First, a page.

The Law Society of Scotland has called on the Scottish Legal Complaints Commission to embrace major changes to the way it administers legal complaints in a bid to avoid an above inflation hike in costs.
The Scottish Legal Complaints Commission (SLCC) has proposed a 5.2% rise in its draft budget for 2018/19. A proposed rise of up to 10% in the levy which must be paid by solicitors would come over and above a rise of 12.5% in 2017. This comes at a time when other complaints handling bodies* are making efficiencies and controlling spending.
Responding to the SLCC’s budget consultation, the Law Society said it opposed the proposed above inflation increase in the SLCC budget and called on the SLCC to listen to its concerns and to work with the Society on ways in which the system can be made more efficient sooner rather than later.
Graham Matthews, President of the Law Society of Scotland, said: “As other public bodies and private businesses are working hard to cut costs, the SLCC is wrong to propose another above inflation hike in its annual budget.
“There was a great deal of frustration last year when the SLCC chose to impose a 12.5% increase. The SLCC needs to take on board the concerns raised and reverse its plan for an up to 10% increase in the levy which must be paid by Scottish solicitors.”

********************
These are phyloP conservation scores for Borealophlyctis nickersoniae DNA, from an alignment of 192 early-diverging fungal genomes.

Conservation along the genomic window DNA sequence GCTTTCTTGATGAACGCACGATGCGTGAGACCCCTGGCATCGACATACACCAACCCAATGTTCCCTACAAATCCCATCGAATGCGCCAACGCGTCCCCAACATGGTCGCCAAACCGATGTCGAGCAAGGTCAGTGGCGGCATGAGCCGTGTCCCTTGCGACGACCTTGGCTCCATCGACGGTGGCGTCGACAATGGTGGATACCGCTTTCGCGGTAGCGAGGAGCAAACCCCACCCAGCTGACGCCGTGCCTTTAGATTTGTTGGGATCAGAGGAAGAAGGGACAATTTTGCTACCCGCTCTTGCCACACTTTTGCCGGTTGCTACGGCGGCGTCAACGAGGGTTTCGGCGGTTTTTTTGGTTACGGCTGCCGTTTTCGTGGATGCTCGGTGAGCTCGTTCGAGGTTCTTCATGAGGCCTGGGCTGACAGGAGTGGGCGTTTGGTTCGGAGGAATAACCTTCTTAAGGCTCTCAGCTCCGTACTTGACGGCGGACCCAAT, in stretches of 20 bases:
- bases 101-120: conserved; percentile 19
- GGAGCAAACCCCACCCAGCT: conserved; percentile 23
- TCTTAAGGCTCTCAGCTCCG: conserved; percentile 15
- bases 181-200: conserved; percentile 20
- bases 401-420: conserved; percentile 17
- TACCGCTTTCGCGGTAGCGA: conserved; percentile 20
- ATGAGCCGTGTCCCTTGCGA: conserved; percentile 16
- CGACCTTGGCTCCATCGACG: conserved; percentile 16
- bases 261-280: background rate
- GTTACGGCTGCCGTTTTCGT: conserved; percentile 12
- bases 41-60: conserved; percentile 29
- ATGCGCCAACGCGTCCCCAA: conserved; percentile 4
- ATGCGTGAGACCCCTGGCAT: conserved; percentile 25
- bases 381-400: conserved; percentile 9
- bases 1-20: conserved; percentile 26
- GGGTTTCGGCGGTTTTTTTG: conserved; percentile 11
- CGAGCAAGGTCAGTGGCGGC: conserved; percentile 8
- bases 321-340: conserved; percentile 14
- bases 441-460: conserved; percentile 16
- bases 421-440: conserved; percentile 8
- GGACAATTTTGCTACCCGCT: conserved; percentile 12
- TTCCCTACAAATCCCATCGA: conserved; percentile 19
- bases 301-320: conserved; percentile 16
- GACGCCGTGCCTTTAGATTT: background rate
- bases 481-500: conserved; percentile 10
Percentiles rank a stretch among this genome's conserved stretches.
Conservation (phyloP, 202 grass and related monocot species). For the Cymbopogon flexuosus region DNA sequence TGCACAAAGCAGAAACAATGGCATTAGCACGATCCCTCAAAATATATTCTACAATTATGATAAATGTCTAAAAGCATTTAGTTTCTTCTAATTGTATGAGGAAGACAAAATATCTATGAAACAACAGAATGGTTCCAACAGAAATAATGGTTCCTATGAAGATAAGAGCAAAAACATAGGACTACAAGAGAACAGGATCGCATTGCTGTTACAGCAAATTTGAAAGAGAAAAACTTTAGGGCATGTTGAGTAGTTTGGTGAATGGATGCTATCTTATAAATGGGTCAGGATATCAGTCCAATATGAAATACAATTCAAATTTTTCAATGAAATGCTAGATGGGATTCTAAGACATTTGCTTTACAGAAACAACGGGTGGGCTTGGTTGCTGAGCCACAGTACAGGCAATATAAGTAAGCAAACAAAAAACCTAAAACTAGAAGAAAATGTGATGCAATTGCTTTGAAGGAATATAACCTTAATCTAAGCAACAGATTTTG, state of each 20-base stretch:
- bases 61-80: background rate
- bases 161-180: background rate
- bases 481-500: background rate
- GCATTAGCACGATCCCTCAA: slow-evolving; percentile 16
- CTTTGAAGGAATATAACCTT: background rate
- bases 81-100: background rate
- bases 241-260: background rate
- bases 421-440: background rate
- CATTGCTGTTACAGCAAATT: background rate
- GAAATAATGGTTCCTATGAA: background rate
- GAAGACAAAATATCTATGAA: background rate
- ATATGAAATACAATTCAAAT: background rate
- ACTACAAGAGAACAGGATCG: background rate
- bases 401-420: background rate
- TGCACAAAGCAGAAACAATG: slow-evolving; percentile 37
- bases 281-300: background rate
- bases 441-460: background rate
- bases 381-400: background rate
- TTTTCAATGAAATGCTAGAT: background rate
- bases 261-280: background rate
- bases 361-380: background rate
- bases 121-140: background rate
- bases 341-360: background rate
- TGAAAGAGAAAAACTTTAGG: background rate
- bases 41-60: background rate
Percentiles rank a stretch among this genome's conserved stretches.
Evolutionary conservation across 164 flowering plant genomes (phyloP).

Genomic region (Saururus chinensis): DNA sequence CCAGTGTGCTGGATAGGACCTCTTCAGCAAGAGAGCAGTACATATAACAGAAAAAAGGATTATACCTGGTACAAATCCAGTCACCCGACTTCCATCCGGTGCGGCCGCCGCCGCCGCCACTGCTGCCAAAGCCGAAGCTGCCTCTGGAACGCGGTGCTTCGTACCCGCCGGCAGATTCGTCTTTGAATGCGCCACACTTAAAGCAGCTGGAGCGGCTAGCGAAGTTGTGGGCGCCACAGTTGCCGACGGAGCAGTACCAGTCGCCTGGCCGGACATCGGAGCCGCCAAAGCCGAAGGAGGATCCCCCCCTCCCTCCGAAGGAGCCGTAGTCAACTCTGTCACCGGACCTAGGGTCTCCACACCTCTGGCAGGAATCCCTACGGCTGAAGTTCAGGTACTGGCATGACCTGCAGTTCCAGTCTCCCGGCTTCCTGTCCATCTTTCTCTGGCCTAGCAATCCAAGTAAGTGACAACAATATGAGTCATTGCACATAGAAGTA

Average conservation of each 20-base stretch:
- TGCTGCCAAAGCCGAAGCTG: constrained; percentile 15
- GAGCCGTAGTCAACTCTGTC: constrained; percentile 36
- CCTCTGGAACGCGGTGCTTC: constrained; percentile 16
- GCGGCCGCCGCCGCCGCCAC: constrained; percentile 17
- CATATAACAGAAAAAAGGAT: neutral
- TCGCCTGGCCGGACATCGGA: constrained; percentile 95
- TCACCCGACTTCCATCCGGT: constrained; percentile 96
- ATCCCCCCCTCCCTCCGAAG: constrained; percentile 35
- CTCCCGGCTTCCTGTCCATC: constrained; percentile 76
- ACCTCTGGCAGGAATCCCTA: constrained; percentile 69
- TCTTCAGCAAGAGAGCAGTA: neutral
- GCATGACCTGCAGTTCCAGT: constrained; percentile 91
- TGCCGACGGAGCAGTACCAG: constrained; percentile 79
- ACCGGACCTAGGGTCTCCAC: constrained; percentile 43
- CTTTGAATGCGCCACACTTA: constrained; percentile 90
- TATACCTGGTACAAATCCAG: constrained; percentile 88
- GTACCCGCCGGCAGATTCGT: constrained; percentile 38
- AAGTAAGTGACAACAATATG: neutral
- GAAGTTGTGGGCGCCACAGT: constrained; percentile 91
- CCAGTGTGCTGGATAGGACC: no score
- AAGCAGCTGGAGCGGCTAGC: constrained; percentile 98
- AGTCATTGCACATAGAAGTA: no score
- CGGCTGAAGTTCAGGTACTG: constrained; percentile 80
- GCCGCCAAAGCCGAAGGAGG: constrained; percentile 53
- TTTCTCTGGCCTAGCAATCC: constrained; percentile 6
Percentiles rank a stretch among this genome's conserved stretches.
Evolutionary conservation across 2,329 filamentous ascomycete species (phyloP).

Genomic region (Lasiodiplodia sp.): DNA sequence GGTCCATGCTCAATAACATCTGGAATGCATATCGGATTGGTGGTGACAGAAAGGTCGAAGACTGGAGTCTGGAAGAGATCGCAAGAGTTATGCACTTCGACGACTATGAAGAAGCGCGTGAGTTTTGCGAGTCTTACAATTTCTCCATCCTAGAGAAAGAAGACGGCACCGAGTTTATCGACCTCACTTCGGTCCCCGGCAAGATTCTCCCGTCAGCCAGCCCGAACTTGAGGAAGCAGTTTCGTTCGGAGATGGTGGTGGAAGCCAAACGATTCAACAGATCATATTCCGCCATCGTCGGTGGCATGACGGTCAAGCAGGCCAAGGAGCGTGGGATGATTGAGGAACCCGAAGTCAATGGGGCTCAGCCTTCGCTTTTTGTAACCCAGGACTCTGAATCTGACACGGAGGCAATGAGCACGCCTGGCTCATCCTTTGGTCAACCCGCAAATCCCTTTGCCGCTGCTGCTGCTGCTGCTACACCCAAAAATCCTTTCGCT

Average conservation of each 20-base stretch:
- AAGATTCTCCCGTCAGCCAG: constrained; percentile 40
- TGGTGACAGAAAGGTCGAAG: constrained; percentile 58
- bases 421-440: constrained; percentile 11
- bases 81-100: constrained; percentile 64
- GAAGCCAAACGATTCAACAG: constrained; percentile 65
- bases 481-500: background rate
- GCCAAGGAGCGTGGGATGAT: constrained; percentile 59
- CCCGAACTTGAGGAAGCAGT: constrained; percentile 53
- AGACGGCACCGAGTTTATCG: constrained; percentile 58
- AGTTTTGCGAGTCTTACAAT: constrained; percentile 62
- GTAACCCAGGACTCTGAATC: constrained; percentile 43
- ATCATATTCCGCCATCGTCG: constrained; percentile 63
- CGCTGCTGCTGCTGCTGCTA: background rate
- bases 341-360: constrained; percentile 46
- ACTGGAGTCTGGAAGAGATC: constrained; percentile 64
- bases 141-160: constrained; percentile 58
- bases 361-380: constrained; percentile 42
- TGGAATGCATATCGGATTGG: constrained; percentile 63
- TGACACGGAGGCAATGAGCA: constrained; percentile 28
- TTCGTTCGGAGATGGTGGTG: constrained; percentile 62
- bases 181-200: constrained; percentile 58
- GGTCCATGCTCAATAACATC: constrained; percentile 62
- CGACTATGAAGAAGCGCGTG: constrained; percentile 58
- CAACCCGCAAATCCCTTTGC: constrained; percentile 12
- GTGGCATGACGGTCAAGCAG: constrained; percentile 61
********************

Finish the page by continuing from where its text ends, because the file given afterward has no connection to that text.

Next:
The Law Society believes the figures from the SLCC’s most recent annual report do not support the proposed increase. The total number of complaints requiring an SLCC investigation (either as service only complaints or as hybrid) fell from 336 to 276. Of those progressing into a full investigation, only 95 got to a determination stage, down from 102 the previous year.
The Law Society says the SLCC must change the way it works in order to be more efficient and cut costs.
Graham Matthews said: “People rightly ask why the SLCC is increasing its budget when eligible complaints for them to investigate are falling.
“Legal firms are showing real innovation in order to reduce costs and minimise client fees. In the public sector, pressure on funding is forcing organisations and agencies to think and act differently. The SLCC needs to embrace this kind of approach, to look afresh at how it operates and embrace some radical thinking to improve efficiency and cut costs. If it does then the SLCC can avoid imposing an above-inflation rise in costs on solicitors and their clients.
“Longer term, we are keen to work with the SLCC to streamline the complaints process through changes to regulations. Working together, we can make the whole system quicker, more efficient and deliver better outcomes for the public and the profession.
“We hope the SLCC Board will act as a result of feedback received. It is important that we have an effective complaints system that works well for both the consumer and the profession. Both organisations are engaging with the ongoing independent review of legal services regulation which offers the best opportunity to develop a consensus on how we improve the legal complaints system in Scotland."
* The Scottish Public Services Ombudsman has reduced its total expenditure since 2014/15 and the Legal Services Ombudsman in England and Wales reduced its operating expenditure by almost 23% between 2013/14 and 2016/17.